06 Oct Understanding Key Performance Indicators – part 1
Visibility of the correct key performance indicators (KPIs) can make or break a business. KPIs not only allow the day to day monitoring of performance, but also permit the identification of areas for improvement and give an insight into the overall profitability of the business.
Those companies that fail to monitor the correct indicators will often find their profit margin reducing, as they are unable to identify poor performing areas of the business, or inefficient activities.
Through the use of the correct KPIs, it becomes easier to identify opportunities for improvement and to set and monitor targets. But how is it best to select relevant KPIs for your business?
Here and in future blog posts, Supply Chain Consultant with Balloon One, Edward Napier-Fenning, examines this topic, with the aim of answering this question.
The Hierarchy of Key Performance Indicators
KPI hierarchy corresponds to the hierarchy in the organisation. The generally accepted categories for this hierarchy are: strategic, tactical and operational.
As a top level metric, strategic measures provide performance information to senior management and stakeholders within the business, in order to enable decisions about business policies and objectives. They directly relate to the overall profitability, success and sustainability of the business.
These metrics generally look across a longer time period than the lower level measures, perhaps months, quarters, years.
As strategic objectives are higher level, and therefore have a number of influencing factors, further drill-down is often necessary to identify areas for improvement and diagnostics.
Strategic measures may be based on a wide variety of areas. For example, financial information may be captured to understand return on investment or percentage growth in certain areas. Or perhaps a set of specific KPIs may be identified that are directly linked to a company goal or objective, such as overall delivery performance OTIF (on time in full) or customer satisfaction.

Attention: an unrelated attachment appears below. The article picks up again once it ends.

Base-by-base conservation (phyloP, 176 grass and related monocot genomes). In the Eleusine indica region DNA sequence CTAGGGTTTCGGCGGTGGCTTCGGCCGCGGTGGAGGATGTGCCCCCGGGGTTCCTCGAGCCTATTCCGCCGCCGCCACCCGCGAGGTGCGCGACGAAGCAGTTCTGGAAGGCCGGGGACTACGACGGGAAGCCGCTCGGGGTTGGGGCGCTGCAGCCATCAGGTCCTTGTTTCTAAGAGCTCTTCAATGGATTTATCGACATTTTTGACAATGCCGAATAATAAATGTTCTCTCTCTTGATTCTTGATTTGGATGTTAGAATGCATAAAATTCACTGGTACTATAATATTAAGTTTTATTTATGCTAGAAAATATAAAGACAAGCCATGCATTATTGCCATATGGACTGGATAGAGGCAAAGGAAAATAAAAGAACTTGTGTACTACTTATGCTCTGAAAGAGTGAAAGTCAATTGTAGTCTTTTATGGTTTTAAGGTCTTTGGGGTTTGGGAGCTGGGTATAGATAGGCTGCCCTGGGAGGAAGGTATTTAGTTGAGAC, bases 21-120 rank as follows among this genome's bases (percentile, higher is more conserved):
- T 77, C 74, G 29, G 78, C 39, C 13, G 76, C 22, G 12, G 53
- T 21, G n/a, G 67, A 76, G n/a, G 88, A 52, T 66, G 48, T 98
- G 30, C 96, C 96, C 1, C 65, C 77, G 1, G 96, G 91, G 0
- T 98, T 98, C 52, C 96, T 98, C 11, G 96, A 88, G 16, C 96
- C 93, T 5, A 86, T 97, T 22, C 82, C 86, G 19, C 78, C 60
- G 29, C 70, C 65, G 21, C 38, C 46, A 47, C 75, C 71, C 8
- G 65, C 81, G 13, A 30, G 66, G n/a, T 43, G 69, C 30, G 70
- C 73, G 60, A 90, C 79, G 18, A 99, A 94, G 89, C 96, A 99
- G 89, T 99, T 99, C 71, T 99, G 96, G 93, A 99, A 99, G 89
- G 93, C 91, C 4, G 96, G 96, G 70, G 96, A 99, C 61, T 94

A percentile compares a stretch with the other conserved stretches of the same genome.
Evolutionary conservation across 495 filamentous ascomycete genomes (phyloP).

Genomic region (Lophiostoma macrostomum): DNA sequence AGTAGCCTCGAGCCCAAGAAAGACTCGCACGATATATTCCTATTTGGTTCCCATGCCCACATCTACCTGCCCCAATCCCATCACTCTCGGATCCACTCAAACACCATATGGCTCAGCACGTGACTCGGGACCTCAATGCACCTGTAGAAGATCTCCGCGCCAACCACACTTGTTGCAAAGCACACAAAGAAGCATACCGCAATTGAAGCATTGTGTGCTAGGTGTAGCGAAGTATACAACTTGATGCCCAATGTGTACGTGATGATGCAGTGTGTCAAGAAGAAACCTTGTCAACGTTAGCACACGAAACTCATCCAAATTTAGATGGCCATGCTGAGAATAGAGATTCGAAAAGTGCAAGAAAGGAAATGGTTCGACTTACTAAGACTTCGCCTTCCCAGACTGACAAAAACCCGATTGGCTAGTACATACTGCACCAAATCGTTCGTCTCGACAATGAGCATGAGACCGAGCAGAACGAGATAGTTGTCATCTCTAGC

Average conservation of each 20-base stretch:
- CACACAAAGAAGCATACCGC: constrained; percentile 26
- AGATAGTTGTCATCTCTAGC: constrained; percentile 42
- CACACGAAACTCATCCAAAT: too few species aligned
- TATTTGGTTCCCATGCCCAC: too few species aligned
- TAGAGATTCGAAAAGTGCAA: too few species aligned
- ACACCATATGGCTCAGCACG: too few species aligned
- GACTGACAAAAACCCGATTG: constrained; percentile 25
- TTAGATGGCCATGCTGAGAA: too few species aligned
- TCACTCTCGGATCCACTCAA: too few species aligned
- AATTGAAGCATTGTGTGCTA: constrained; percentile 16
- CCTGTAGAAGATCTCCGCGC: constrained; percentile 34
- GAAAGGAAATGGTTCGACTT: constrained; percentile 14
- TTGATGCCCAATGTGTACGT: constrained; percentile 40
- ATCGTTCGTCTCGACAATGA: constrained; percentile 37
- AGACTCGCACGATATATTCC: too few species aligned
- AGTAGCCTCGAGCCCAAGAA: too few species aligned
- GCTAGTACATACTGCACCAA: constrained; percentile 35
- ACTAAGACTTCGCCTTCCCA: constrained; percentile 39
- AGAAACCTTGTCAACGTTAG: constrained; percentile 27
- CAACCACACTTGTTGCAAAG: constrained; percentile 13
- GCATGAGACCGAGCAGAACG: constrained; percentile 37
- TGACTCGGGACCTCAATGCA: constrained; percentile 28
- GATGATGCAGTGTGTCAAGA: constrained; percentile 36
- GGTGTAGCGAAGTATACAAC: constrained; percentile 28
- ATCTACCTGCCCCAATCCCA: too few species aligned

At a more detailed level, tactical measures are used by senior and departmental management to monitor operations over a shorter period of time – typically weeks, months or quarters.
As these measures are “closer to the action”, they are used to track and identify trends in performance, as well as to quantify the effect of an adjustment to the operation.
They are generally derived from the company’s key processes and determine the effectiveness of each stage, over a period of time.
Tactical measures are often based on operational performance at a departmental level. For example: in the warehouse, measurement could be based on picking performance; out in the field, drivers may be assessed on delivery performance; and in customer services, the effectiveness of calls taken might be measured.
More detailed again, operational measures are the day to day metrics used to help run the business. They directly relate to operational processes and usually track the influencing elements of tactical performance results.
Generally measured across short periods of time (shifts, days, weeks), these metrics provide “front line” managers and supervisors with the information they need to control operations on a daily basis.
For example, an operational measure could look at the performance of an individual or shift, or track their progress towards a goal. This could perhaps be packing performance on a line, or the percentage of total orders completed for the day.
Each company will have a different set of overall goals. By first understanding KPI hierarchy, and how it relates to the different levels of staff throughout the business, relevant measures can be identified and provided to your work force. This gives them the information they need to contribute towards the company goals.
In Edwards’s next post, he looks at the process of understanding the KPIs needed, and investigate the relationship between them.